New York’s Board of Regents to Allow Emergency Regulations Surrounding Museum Deaccessioning to Expire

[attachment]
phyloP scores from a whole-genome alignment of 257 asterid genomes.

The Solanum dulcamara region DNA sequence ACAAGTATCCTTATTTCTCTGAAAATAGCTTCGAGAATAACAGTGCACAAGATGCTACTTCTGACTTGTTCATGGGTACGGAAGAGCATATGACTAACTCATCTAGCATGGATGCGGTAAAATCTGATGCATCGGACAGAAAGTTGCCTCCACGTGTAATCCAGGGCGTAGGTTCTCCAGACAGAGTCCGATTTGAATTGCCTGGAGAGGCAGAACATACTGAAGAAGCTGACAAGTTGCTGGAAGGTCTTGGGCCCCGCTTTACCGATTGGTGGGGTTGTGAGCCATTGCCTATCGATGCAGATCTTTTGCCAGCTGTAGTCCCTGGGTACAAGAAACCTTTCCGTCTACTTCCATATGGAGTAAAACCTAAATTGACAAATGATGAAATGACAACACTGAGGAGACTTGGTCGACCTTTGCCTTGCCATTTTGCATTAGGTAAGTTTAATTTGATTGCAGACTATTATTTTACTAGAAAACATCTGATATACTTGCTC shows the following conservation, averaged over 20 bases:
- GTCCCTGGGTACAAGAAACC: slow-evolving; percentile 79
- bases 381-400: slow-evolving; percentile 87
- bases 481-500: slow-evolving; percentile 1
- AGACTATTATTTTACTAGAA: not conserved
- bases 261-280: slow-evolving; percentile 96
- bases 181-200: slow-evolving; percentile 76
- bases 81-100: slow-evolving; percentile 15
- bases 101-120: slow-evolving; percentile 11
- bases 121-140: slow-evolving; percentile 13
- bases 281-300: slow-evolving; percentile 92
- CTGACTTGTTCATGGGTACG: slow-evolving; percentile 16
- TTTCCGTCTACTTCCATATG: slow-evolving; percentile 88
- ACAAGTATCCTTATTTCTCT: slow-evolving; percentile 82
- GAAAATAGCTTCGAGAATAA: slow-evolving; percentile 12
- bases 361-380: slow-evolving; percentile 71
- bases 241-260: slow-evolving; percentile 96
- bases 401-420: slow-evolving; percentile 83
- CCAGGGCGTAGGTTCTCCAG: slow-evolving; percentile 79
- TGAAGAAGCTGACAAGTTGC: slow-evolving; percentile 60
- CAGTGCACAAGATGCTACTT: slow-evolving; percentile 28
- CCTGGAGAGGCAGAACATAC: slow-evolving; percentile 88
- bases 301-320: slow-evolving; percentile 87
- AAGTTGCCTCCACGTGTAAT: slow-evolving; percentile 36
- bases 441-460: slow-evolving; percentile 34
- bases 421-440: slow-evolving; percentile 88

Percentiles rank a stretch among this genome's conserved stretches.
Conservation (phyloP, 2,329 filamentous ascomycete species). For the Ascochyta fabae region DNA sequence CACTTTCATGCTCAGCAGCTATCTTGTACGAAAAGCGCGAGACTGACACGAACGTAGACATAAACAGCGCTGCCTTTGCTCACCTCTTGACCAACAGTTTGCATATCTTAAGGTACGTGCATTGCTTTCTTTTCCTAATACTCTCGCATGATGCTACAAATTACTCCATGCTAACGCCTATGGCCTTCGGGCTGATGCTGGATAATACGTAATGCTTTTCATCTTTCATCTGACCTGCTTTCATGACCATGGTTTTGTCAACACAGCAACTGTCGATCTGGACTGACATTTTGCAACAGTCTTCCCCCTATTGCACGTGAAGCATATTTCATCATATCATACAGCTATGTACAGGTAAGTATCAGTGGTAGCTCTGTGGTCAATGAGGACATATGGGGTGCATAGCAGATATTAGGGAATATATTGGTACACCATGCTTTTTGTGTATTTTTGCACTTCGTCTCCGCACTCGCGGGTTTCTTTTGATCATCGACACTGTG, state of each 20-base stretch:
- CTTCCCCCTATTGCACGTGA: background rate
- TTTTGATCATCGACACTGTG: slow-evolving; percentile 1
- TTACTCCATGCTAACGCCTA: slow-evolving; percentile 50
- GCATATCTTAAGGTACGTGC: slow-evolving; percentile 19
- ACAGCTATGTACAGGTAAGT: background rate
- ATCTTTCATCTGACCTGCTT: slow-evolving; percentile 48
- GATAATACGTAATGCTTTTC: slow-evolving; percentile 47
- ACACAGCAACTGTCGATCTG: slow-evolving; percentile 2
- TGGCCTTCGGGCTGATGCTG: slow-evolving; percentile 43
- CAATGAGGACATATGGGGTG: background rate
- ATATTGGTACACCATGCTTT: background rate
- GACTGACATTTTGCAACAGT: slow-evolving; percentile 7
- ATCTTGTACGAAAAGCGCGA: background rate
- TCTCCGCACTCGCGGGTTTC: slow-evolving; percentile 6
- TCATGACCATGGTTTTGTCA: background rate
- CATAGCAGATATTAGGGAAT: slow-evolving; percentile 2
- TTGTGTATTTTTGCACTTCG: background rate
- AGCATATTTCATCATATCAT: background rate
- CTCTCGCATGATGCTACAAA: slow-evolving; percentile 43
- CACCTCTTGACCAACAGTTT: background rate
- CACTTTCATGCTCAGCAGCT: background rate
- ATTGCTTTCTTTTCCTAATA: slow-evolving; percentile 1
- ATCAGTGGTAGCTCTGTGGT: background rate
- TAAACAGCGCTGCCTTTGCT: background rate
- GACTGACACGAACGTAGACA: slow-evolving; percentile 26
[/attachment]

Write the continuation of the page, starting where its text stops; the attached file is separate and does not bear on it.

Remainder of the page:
If Fisk University happened to be in New York instead of Tennessee, they’d soon be having a much easier time selling their art collection to help pay their bills. Following a summer of lobbying by the most prominent museums in New York City , and the recent death of a bill trying to pass through state legislature, the NY Times reports that the New York State Board of Regents has given the okay to scrap “emergency regulations” surrounding “deaccessioning,” or the selling of art, within publicly-funded museums. While there are still rules in place, as well as a general unwritten code in the museum industry that you only sell to other public institutions and only then in attempts of growing your own collection, the removal of these regulations removes at least some hurdles for museums to sell to help pay off bills and move once-public pieces and collections into private hands.